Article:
How sport is pivoting to a direct-to-fan offering
Updated: Oct 8, 2021
After the abandoned European Super League revolt, Tom Dougherty, MD at Unrvld, a new digital agency, predicts this won’t be the last time we see major sports brands attempt to go OTT.
By Tom Dougherty for Marketing Week - July 15, 2021
The proposed European Super League was the most significant attempt to date by a major sports brand seeking to create a direct-to-fan offering for its product, and it won’t be the last.
The commercial attraction is growing for clubs and brands to push beyond the stranglehold of the broadcasters. As we’ve recently seen with Matchroom boxing’s strategic move away from Sky Sports in favour of OTT platform DAZN, there is a developing trend towards digital-first subscription and pay-per-view models. These allow the rights owners to maximise value beyond traditional broadcast rights deals. Such models open-up a greater opportunity to build direct relationships with global audiences, delivering as they do far richer and more immersive experiences of live sport, using AR, personalisation, interactive participation and gamification.
The digital pivot
Over the last 18 months the pandemic has forced sports organisations across the globe to pivot in a digital-first direction, seeking new ways to bring fans closer to the action through technology; so much so, it raises the question of whether the notion of ‘being there’ in-person is starting to become an inferior experience to the multidimensional digital alternative.
As sports fans become more accustomed to interacting with a host of different experiences in and around the live action – from chat groups, to in-play betting, to social feeds, to real-time stats and AR overlays – the expectation of what live sport actually is, is shifting to a new normal.
For sports teams, clubs and rights holders the owned digital platforms enable a better-than-ever opportunity to scale their reach beyond the attending fan or ‘legacy fans’ to the millions more, worldwide. This is where the real fan growth lies and is the reason many of these brands are architecting innovative rights, and sponsorship deals that enable them to increase the value of their content, beyond the broadcasters.
Digitally enhanced live-action
With golf’s upcoming Open Championship taking place this weekend, organiser The R&A will transform The Open’s website into a fully interactive live mode, enabling its millions of global fans to engage in real time; through live scoring, live action, an on-demand video hub, player tracking and dynamic data feeds. This direct-to-fan offer gives the Open fans unprecedented access of the event, designed to work in harmony with the live TV coverage, or as the primary channel to follow the action.
The expectation of what live sport actually is, is shifting to a new normal.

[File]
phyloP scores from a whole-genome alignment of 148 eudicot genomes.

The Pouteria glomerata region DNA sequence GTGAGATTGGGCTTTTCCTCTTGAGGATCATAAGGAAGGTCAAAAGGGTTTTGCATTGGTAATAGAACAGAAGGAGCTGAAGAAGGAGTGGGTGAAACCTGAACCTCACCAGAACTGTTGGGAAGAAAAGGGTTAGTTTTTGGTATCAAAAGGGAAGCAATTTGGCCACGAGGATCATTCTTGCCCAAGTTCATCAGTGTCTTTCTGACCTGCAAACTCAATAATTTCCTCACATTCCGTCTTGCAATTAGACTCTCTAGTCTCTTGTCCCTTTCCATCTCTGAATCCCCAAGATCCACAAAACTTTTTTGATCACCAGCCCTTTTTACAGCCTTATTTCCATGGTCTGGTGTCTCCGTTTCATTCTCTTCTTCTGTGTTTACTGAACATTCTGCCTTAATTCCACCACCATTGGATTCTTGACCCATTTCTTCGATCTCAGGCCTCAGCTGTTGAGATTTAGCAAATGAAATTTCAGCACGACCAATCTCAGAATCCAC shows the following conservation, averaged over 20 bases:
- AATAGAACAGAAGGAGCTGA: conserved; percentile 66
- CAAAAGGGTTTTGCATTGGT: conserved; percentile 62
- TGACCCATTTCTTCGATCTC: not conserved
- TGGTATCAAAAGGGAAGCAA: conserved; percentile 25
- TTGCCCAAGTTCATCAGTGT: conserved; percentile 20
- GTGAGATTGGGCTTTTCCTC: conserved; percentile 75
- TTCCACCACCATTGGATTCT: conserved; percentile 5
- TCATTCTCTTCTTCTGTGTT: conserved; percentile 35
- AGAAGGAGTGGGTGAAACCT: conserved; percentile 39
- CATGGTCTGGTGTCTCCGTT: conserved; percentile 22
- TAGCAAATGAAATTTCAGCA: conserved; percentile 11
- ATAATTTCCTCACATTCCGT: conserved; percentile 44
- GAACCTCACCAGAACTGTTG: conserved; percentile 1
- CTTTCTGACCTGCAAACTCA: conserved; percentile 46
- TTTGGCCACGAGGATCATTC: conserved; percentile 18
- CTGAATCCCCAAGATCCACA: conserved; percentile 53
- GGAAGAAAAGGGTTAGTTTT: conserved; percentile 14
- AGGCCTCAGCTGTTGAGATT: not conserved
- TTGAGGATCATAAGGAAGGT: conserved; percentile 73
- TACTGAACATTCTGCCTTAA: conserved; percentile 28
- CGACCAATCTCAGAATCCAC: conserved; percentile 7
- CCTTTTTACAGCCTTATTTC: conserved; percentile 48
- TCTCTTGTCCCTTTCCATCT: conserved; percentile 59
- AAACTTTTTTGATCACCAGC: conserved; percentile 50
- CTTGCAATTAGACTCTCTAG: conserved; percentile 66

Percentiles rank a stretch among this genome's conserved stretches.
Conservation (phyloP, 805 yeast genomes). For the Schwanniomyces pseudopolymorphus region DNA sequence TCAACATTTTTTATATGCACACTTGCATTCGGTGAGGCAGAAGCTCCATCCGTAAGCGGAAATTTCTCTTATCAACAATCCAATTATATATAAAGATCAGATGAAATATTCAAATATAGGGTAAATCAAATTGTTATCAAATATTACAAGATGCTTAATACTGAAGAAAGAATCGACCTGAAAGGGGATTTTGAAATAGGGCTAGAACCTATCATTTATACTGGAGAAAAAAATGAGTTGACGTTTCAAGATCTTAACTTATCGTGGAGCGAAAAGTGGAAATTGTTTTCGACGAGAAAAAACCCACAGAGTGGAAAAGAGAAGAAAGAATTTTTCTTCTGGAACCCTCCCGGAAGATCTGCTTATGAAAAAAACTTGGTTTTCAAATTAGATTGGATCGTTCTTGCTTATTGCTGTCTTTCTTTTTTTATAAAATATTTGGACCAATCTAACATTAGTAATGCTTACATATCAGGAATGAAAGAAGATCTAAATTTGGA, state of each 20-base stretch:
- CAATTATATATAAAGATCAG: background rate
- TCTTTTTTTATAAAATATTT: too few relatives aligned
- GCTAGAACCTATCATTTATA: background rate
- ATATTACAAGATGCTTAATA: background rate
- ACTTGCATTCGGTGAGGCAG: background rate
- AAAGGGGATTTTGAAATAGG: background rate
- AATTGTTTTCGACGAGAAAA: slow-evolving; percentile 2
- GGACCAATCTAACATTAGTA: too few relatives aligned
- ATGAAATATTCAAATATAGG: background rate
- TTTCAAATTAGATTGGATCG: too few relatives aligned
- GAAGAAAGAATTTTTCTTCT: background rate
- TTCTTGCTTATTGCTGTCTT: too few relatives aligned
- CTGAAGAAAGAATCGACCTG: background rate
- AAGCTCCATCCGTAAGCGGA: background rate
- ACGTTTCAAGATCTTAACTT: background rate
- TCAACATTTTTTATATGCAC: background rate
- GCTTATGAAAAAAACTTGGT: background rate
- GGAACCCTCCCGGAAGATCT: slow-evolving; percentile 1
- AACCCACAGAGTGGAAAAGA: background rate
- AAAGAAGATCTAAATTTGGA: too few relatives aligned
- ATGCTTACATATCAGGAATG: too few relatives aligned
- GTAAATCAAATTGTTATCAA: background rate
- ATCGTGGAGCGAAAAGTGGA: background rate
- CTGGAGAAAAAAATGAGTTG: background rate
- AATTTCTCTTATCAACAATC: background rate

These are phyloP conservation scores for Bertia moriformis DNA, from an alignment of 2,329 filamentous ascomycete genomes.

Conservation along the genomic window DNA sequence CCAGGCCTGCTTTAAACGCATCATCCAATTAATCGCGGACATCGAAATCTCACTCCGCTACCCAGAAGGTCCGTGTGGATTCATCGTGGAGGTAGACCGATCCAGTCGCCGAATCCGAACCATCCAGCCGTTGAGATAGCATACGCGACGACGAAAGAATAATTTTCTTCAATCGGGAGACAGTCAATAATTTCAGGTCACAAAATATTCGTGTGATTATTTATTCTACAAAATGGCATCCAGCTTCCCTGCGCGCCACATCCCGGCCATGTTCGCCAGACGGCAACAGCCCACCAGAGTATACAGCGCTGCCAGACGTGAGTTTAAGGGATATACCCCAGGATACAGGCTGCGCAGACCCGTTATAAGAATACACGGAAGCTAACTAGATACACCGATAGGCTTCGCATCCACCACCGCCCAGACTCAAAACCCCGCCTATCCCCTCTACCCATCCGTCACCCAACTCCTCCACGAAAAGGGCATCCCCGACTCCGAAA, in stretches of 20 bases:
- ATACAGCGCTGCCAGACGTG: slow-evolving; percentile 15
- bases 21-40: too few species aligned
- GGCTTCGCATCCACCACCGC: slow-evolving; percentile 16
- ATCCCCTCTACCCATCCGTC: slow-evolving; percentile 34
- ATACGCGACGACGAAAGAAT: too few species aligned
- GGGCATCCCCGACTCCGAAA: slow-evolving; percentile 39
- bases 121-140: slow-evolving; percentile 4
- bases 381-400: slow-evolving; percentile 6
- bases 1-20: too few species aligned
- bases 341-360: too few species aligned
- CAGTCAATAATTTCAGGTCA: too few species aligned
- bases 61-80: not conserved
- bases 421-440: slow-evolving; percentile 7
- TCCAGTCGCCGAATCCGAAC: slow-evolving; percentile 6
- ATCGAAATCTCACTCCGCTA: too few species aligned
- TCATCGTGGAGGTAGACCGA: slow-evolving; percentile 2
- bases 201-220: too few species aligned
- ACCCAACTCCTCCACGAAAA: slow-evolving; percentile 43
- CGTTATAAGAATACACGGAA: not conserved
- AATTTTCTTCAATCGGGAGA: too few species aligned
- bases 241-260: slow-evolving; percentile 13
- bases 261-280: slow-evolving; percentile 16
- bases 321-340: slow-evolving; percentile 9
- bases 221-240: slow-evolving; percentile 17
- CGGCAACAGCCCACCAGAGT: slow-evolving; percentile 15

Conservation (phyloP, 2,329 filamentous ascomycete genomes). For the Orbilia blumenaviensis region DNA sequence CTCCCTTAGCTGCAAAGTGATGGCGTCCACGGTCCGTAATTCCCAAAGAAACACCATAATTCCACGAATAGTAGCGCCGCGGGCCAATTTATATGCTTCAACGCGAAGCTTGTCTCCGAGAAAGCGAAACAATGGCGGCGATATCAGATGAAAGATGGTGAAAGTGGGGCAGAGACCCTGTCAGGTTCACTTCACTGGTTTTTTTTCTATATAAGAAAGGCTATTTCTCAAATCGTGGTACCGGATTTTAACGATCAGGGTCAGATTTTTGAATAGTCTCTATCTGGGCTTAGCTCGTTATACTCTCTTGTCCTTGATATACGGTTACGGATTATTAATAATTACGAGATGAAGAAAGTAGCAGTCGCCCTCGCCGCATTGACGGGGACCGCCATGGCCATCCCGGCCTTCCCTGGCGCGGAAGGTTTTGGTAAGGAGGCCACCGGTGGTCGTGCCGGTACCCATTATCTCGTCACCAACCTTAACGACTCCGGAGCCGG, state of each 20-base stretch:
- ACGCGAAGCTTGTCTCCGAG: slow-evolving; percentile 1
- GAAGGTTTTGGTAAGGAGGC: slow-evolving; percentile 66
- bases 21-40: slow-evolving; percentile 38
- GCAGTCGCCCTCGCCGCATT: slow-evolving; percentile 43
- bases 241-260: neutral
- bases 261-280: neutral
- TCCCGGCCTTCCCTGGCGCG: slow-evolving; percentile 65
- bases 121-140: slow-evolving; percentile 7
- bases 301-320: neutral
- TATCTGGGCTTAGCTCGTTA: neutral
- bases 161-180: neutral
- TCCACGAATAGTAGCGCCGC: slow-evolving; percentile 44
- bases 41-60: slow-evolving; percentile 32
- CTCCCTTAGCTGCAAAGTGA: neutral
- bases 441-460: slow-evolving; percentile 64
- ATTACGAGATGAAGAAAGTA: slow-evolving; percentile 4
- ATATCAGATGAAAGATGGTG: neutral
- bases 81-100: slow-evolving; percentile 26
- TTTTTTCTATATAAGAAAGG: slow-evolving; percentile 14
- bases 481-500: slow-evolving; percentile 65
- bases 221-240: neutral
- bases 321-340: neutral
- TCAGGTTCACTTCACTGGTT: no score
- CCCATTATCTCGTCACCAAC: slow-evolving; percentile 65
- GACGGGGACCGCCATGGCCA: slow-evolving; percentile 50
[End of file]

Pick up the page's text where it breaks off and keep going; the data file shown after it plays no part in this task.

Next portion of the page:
For the tournament’s commercial partners like Rolex and Mastercard, whose association would previously have been quantified by the amount of on-TV brand presence, there is now a host of new digital properties from which to gain greater reach and deeper fan connection. This, of course, creates new revenue streams for the rights holders themselves. According to PWC Sports Industry Survey, 82.9% of respondents identified the creation and monetisation of digital assets as one of the top opportunities to grow revenues in sports.
The battleground for fan attention
As more channels launch – and new players and platforms come into the market – the attraction of sport sponsorship has never been greater for brands. Of course, this means the competition for the fan’s attention is ever increasing and in turn is marking a clear end to the notion of ‘fan ownership’, which was once an obsession for many sports brands. It’s now about recognising you are part of the ecosystem of fan engagement, and ensuring that as a brand, you have a purpose and a role to play is critical to success.
For sports teams and competition owners defining a differentiating purpose for your own platform can be challenging with so much on offer elsewhere. It’s often why we see these brands create exclusive behind-the-scenes content, host online events with their sports’ stars, or offer additional layers of content during live events. These tactics can also be used, not just to attract fan traffic, but to drive towards registered membership and database growth.
Racing brand Formula E takes this approach a step further by fusing the digital fan experience of its race day with the actual race itself – allowing members to access ‘Fan Boost’ functionality through its website and app, which through fan interaction affects the actual performance of the drivers and vehicles in the race. Whilst it might be a stretch to believe football would adopt this level of digital disruption today, it’s certainly not something that can be ruled out, as competition owners and sports brands look to future-proof their product for the digital first world.
This article originally appeared in Marketing Week HERE